Use code FREE-PS5 with any order and get entered into our PS5 Giveaway!

Menu

A mystery box filled with miniatures to enhance your RPG campaigns. All official miniatures and for a bargain price!

Buy Miniatures Box »

Not sure what game to buy next? Buy a premium mystery box for two to four great games to add to your collection!

Buy Premium Box »
Subscribe Now »

If you’re only interested in receiving the newest games this is the box for you; guaranteeing only the latest games!

Buy New Releases Box »
Subscribe Now »

Looking for the best bang for your buck? Purchase a mega box to receive at least 4 great games. You won’t find value like this anywhere else!

Buy Mega Box »
Subscribe Now »

Buy 3, get 3% off - use code ZATU3·Buy 5, get 5% off - use code ZATU5

Video Game Of The Month January 2023

game of the month super smash bros

Welcome to another issue of the greatest blogging series on the planet. No personal bias there, just sweet, sweet facts.

As usual, I have scoured the deepest recesses and the darkest depths to bring you a small collection of games that I think you should check out for one reason or another. And by that I of course mean I annoyed, bribed and coerced my fellow bloggers into sending me contributions for this feature. It is always worth it though, seeing what games others are spending their time on and what they think of them is one of the most interesting parts of my month. So, let’s dive in!

Super Smash Bros Ultimate - Paul Blyth

Yeah I know, I’m very late to the party on this one. But that could be said about many, many games on the Switch. The Nintendo Switch had already been knocking about for three years before I finally got one. So, the last couple of years have been a delicate balancing act of playing new games, while catching up on ones I missed.

Admittedly Super Smash Bros Ultimate fell by the wayside as I’m not the biggest fan of beat ‘em ups. I love Mortal Kombat, but mainly for the fatalities and the story. Tekken hasn’t held my interest since Tekken 3 (which I absolutely adore to this day) and Street Fighter hasn’t been the same since the Super Street Fighter and Street Fighter Alpha days.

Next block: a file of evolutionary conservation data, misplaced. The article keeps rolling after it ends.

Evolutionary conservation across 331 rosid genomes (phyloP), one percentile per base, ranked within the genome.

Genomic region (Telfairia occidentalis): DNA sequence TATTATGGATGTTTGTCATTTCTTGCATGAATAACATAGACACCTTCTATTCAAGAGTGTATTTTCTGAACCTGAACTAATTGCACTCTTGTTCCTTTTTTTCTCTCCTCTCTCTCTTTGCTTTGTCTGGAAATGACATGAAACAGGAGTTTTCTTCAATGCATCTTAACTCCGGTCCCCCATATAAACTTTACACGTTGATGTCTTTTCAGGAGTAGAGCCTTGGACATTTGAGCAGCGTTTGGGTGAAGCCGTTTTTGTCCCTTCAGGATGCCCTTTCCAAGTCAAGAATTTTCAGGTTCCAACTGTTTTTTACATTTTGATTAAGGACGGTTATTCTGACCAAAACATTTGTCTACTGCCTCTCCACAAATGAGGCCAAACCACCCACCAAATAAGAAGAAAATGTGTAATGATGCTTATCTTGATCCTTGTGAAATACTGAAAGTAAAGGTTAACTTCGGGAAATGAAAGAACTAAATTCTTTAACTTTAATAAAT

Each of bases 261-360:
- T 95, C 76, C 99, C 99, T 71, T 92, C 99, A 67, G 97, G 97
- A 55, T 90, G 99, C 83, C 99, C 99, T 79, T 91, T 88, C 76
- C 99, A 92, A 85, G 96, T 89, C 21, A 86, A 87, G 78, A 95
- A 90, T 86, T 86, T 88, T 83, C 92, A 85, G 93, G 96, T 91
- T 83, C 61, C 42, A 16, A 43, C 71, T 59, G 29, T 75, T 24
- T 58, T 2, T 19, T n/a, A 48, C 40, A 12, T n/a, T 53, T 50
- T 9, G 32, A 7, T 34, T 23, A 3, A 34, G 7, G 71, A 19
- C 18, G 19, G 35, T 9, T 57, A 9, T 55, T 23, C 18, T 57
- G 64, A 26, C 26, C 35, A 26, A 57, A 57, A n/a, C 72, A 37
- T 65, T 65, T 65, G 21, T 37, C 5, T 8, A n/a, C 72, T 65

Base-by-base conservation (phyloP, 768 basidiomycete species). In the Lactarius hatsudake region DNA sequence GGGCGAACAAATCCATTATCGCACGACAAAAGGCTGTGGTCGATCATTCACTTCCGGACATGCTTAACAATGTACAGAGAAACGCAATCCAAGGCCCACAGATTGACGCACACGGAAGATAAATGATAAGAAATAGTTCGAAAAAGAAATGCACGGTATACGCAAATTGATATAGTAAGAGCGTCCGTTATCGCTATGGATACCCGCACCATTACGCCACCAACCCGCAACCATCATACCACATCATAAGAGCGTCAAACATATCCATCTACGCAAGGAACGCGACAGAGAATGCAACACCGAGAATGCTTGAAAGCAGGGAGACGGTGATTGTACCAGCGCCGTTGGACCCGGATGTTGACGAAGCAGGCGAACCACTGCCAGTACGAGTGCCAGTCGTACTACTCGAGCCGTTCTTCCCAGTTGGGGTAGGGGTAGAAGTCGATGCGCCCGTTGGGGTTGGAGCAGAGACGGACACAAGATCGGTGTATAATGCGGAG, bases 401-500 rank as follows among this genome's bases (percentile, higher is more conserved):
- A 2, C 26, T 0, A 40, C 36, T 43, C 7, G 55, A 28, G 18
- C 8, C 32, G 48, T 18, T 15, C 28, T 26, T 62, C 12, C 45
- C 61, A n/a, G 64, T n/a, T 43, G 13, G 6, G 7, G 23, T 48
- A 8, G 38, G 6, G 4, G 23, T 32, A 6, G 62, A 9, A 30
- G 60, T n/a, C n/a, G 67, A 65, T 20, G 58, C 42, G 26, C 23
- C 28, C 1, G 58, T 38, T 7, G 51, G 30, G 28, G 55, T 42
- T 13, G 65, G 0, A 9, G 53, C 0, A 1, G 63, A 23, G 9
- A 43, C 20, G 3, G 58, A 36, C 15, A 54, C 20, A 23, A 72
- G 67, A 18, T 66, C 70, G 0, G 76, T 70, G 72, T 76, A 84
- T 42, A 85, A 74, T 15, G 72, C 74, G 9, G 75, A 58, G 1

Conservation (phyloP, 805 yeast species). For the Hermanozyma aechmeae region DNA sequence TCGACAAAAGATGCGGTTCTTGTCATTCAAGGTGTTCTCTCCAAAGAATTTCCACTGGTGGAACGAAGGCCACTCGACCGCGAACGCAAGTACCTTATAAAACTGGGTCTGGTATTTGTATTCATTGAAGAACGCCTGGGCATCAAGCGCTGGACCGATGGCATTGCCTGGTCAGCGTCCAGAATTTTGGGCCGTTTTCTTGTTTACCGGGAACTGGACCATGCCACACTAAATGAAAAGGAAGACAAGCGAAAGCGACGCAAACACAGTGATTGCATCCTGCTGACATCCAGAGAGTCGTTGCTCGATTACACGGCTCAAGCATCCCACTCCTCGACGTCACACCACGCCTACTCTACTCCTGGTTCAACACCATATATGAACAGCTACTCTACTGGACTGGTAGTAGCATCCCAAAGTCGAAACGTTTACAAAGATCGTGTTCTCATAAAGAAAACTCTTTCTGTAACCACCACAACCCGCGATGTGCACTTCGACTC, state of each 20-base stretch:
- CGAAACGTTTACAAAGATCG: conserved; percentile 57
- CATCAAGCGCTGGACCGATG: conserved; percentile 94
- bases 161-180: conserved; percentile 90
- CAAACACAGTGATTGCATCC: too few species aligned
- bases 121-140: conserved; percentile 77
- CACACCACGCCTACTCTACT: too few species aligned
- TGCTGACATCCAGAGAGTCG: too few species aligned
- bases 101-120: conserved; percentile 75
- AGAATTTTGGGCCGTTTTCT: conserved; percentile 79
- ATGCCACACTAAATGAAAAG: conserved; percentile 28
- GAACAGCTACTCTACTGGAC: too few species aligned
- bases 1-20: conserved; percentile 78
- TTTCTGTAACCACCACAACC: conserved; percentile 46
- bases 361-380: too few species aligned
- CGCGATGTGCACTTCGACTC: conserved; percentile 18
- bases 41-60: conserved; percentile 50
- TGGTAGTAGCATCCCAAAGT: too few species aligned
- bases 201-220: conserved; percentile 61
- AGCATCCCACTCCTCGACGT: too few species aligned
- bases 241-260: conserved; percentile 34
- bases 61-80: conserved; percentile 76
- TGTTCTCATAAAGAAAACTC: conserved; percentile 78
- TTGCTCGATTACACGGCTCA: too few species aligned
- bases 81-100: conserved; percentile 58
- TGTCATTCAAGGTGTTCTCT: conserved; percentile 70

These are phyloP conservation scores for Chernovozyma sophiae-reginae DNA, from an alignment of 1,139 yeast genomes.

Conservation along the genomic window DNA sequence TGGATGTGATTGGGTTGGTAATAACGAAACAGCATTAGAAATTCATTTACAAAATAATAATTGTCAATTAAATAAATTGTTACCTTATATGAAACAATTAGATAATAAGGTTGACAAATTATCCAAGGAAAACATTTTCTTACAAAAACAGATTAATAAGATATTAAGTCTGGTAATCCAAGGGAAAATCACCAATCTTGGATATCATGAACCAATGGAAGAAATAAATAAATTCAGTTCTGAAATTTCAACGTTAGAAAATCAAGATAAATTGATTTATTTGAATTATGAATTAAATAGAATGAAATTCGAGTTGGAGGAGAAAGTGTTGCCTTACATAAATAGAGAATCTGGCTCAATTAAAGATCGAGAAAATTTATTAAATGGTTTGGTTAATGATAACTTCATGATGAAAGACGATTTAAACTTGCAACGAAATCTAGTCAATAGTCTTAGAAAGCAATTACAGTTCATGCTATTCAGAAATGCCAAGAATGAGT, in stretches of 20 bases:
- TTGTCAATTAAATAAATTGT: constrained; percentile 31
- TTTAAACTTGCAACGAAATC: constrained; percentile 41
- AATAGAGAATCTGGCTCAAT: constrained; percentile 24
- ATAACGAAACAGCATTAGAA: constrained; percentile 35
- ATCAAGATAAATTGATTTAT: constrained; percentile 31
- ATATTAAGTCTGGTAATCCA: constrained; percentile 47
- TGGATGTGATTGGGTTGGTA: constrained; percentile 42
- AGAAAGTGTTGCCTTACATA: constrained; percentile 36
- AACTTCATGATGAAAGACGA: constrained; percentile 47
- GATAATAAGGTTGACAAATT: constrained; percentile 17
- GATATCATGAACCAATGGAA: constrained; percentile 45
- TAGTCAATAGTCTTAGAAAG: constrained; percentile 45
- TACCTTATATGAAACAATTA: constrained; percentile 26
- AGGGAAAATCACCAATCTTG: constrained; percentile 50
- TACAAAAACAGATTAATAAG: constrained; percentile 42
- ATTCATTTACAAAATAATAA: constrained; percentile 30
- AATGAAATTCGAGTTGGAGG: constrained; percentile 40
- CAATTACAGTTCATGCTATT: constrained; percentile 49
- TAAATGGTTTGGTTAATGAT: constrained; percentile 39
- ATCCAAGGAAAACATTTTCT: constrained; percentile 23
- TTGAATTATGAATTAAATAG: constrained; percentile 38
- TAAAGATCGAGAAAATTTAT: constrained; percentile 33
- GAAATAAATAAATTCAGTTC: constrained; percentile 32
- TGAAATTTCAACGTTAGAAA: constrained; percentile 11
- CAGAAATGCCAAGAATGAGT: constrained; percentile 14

I can’t quite put my finger on why fighting games fell out of my favour, but it probably has something to do with each games’ roster being chopped up and sold as DLC. Super Smash Bros Ultimate doesn’t have this problem. Yes, there are two DLC packs, each containing 5 new fighters each and, together, they cost as much as the main game, which is insane. But where Smash Bros differs from other fighting games is its main game roster is huge, and I mean huge. A grand total of 72 fighters are available, 64 of which are unlocked through good old fashioned game progression. All of the classic Nintendo faces are here as well as familiar faces from other popular franchises to keep things fresh.

Me and my eldest are 200 matches in and still haven’t got the full roster, so longevity is also not a problem here. There are several game modes and challenges to undertake, most of which I still haven’t got round to playing as the standard “Smash” mode is so addictive and enjoyable for up to 8 players (local or online) that the other modes haven’t had a look in.